My Kingdom Is Not of This World

The Gospel lesson for this Sunday is taken from John’s Gospel, chapter 18, verses 33 through the first half of 38.  The subject matter may be surprising—it is Pontius Pilate’s examination of Jesus following Jesus’ arrest. Pilate was the Roman governor of the Holy Land.  In Pilate’s attempt to understand who Jesus is, and what kind of king he might be, Jesus proclaims to him that “my kingdom is not of this world”.  It is of a higher order, and it calls for a higher loyalty not to a particular state or country, but to God. Pilate has trouble understanding that, as he himself is part of a kingdom that answers to Caesar, which has unparalleled power, and which could anything that it wanted to until a stronger power came along. Pilate helped build the Roman kingdom with brutality, torture, abuse, force, and manipulation of certain Jewish leaders who wanted to maintain the peace and not provoke Rome.

In John’s telling of the story of Jesus’ appearance before Pilate, it looks at first glance as if Pilate is interrogating Jesus, but in reality it is the other way around: Pilate is on trial before God and Jesus, and it is Jesus who is interrogating him!  The two kingdoms stand face to face: Rome with its power, coercion, abuse, and torture, and on the other side, Jesus with his love, grace, mercy, peace and justice. Pilate reveals all we need to know about him when he sent Jesus off to be tortured, scourged, mocked, abused, and beaten.

In my sermon on Sunday, I’ll talk about how we can live out our citizenship in the kingdom of heaven, a kingdom which is “not of this world.”  As we bring food for People Helping People’s Thanksgiving program, as we dedicate our offerings to the work of the church, as we prepare to celebrate Thanksgiving around our family tables, we show what it means to be citizens in the Kingdom of God.

Love Has Its Own Power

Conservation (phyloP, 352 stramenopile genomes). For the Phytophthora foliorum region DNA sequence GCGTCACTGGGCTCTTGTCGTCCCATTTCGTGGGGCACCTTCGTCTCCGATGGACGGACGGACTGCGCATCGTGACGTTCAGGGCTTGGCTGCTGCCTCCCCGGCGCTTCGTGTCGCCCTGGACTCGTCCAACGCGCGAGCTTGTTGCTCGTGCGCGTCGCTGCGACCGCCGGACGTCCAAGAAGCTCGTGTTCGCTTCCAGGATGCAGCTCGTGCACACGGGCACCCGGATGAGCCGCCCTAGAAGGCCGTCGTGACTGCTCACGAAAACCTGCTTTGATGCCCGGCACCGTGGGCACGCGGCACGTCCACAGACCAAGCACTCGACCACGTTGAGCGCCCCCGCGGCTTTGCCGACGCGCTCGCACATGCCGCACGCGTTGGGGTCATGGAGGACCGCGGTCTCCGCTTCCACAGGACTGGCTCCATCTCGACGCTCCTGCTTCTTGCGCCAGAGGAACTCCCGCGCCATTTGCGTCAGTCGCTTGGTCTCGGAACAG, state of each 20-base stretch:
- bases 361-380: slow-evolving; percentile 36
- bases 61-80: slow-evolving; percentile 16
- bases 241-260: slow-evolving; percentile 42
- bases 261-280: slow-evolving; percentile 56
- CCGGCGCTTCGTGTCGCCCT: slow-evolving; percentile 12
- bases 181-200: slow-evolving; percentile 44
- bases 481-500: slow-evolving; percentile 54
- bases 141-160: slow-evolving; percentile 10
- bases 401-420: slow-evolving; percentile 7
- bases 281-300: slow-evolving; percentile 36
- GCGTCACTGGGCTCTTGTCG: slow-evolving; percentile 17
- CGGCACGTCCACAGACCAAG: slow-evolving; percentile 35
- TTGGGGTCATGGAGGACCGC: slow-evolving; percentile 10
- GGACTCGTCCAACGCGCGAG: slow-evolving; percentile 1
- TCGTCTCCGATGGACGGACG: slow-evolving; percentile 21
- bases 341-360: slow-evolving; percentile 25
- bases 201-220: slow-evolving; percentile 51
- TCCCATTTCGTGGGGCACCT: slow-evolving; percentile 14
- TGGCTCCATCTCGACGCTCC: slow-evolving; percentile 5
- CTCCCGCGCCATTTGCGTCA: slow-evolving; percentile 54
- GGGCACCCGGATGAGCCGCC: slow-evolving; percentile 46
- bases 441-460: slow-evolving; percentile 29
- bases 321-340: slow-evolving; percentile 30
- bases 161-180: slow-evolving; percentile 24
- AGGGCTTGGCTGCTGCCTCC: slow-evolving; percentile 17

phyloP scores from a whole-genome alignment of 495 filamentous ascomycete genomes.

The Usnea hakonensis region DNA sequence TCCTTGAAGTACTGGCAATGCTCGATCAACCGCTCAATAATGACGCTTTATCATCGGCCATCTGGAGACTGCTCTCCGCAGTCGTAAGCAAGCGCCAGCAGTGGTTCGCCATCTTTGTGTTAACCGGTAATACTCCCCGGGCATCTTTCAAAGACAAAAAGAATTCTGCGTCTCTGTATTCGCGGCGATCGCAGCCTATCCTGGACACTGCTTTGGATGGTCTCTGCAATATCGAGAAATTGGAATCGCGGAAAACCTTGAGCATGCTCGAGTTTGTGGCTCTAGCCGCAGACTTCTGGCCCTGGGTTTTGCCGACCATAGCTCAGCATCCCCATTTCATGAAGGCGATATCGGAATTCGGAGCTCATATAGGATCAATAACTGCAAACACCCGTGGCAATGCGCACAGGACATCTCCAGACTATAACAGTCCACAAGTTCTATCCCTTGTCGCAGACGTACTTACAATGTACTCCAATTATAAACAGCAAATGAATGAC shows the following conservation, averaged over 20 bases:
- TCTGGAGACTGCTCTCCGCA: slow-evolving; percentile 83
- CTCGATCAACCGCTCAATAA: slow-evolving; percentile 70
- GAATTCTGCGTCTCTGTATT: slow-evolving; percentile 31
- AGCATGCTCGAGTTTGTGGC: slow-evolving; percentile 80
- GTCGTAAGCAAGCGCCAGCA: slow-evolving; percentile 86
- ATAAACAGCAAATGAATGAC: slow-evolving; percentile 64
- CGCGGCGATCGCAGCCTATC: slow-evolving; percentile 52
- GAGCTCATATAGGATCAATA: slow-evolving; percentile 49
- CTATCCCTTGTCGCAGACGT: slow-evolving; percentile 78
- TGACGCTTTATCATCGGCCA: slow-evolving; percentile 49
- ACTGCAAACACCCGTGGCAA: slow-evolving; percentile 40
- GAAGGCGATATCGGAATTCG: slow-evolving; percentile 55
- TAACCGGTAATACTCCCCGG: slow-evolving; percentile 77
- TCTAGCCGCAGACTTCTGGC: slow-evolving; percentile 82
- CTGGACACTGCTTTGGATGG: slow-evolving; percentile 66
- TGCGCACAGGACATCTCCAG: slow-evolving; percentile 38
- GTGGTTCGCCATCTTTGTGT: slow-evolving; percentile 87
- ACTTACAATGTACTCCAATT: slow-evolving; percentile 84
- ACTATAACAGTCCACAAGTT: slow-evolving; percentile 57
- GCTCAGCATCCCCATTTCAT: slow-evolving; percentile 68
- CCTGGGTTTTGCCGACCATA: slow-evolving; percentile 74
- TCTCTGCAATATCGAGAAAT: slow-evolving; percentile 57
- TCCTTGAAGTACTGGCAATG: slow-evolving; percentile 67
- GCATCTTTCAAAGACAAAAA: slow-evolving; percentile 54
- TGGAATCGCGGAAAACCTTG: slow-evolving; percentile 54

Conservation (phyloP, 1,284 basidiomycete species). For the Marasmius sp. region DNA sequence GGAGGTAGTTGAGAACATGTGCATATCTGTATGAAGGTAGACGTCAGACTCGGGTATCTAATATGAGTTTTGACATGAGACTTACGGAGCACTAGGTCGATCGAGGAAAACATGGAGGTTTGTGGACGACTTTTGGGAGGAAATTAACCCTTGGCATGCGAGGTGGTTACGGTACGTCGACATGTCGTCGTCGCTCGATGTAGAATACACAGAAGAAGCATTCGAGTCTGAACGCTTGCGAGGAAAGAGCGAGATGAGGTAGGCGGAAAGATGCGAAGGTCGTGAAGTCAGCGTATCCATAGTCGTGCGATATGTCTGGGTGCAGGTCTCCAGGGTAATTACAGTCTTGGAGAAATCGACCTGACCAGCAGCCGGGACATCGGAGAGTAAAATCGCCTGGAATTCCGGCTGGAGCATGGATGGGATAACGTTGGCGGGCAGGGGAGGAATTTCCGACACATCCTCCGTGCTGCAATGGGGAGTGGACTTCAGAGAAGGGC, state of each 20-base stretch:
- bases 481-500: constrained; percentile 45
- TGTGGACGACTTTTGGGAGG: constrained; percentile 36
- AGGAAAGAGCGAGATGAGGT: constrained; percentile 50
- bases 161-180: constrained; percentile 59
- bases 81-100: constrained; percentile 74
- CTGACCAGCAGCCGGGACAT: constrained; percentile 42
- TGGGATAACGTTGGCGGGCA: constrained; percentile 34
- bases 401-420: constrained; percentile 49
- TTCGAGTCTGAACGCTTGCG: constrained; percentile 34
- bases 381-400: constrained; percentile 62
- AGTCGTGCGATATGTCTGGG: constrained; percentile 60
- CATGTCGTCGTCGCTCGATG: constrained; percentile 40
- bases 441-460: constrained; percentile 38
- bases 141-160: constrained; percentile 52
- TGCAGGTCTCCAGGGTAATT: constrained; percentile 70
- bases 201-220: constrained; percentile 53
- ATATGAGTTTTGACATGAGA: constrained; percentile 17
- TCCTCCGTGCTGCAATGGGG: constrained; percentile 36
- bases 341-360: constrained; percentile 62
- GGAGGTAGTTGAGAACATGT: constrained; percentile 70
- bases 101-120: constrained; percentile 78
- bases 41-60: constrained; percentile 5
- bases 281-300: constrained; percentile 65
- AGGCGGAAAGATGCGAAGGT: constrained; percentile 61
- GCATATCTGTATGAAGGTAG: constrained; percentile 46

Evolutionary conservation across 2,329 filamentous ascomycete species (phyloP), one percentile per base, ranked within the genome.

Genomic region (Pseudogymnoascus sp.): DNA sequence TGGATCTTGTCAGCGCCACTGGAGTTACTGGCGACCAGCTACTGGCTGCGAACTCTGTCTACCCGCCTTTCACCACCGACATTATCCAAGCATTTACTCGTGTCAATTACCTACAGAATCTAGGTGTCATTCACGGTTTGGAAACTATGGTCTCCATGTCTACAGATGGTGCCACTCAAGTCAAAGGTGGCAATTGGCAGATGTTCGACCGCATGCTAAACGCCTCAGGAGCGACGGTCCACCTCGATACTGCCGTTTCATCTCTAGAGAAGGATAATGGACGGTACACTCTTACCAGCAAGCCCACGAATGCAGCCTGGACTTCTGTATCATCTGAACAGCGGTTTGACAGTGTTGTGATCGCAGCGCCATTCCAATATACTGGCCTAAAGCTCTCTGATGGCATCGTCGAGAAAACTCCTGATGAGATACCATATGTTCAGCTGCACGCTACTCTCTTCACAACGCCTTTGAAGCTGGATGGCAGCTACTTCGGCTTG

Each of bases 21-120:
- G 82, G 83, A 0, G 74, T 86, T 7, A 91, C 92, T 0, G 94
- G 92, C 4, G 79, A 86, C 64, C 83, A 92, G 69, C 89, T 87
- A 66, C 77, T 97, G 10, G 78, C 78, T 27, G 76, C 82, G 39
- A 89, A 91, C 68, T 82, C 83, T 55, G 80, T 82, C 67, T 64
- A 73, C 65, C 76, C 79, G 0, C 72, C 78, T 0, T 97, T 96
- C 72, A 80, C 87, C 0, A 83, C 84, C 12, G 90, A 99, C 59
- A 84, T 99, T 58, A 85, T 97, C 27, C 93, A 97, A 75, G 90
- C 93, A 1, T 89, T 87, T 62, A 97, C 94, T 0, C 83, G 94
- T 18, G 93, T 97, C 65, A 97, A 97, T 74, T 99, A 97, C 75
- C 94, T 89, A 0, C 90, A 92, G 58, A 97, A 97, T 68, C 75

I’m sorry that it took me so long to get this podcast up. – James

In his book The Jesus I Never Knew, author Philip Yancey writes these words by way of contending that God does not want to overwhelm us with God’s power, but instead wants us to respond freely in a spirit of love: “Although power can force obedience, only love can summon a response of love, which is the one thing God wants from us and the reason he created us. Love has its own power, the only power capable of conquering the human heart.

Sunday is Reformation Sunday, a day for us to celebrate our roots in the Reformed tradition, along with an opportunity to consider the power of God’s grace and love for us that give us freedom. In another part of the book quoted above, Yancey writes, “The more I get to know Jesus, the more impressed I am by what might be called the ‘miracles of restraint’. Most amazing is Jesus’ refusal to perform and to overwhelm (which Satan tempted him to do during his Temptation in the desert). God’s terrible insistence on human freedom is so absolute that he granted us the power to live as though he did not exist, to spit in his face, to crucify him.”

The Reformation brought along with it an emphasis on human freedom to respond to God with love, in gratitude for God’s amazing grace. Our Scripture lesson for Sunday is from John’s Gospel, chapter 21: 9–19 in which the resurrected Jesus appears to the disciples and has an important dialogue with Peter, who had denied him. Peter’s freedom gave him the opportunity to deny Christ, but that same freedom also made it possible for Peter to express his love and commitment when he sees Jesus once again. In the lesson, Jesus showed no coercion, no overwhelming power, just a simple request for a freely given love, because Jesus knew that “love is the only power ultimately capable of conquering the human heart.”

November 2015 Crossroads


Mark December 5th on your calendar. We will be having an Advent (International pot luck) Dinner and Christmas Sing-a-long to enter into the Advent season. It will take place from 5:30 – 8:00 pm. Children are encouraged to attend. There will be activities for the children. We will also be having a mitten and glove tree. So please be sure to bring a pair with you. The Sing-a-long will follow dinner.

Burlington Interfaith Thanksgiving Service
Monday, November 23, 7 pm